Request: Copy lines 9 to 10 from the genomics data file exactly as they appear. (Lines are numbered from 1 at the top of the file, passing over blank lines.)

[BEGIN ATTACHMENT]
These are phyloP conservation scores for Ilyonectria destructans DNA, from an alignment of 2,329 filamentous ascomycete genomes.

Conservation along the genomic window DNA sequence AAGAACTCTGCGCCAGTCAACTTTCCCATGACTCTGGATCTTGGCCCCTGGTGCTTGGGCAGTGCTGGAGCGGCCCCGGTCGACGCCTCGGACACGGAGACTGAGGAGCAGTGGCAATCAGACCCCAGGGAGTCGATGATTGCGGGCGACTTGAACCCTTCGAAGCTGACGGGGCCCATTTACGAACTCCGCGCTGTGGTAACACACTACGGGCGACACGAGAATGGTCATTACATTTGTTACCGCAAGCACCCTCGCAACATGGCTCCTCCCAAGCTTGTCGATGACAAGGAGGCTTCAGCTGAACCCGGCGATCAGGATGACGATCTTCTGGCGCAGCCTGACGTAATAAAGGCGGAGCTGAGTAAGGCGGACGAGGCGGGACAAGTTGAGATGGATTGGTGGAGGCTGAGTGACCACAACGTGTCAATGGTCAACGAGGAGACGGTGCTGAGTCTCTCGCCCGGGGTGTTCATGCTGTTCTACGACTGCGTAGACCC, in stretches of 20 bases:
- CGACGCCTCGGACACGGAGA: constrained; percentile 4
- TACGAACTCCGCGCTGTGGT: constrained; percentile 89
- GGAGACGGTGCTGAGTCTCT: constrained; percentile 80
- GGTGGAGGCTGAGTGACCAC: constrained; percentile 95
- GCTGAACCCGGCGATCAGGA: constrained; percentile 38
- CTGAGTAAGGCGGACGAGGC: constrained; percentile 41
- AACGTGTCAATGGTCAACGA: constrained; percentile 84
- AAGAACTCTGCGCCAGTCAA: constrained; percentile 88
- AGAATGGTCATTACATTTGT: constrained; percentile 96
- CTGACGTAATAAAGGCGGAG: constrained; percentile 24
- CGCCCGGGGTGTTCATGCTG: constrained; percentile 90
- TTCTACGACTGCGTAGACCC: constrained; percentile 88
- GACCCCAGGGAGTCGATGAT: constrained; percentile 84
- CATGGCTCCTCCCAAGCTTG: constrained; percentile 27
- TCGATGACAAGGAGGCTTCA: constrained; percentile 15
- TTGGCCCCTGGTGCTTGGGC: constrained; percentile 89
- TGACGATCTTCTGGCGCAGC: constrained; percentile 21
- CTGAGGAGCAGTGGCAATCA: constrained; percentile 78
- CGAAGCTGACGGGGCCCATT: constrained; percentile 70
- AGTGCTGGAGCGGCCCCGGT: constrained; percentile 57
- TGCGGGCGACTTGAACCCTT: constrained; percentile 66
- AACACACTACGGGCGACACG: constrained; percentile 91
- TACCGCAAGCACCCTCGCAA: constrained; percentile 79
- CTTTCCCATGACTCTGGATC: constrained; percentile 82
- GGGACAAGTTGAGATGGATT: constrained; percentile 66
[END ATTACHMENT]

- AACGTGTCAATGGTCAACGA: constrained; percentile 84
- AAGAACTCTGCGCCAGTCAA: constrained; percentile 88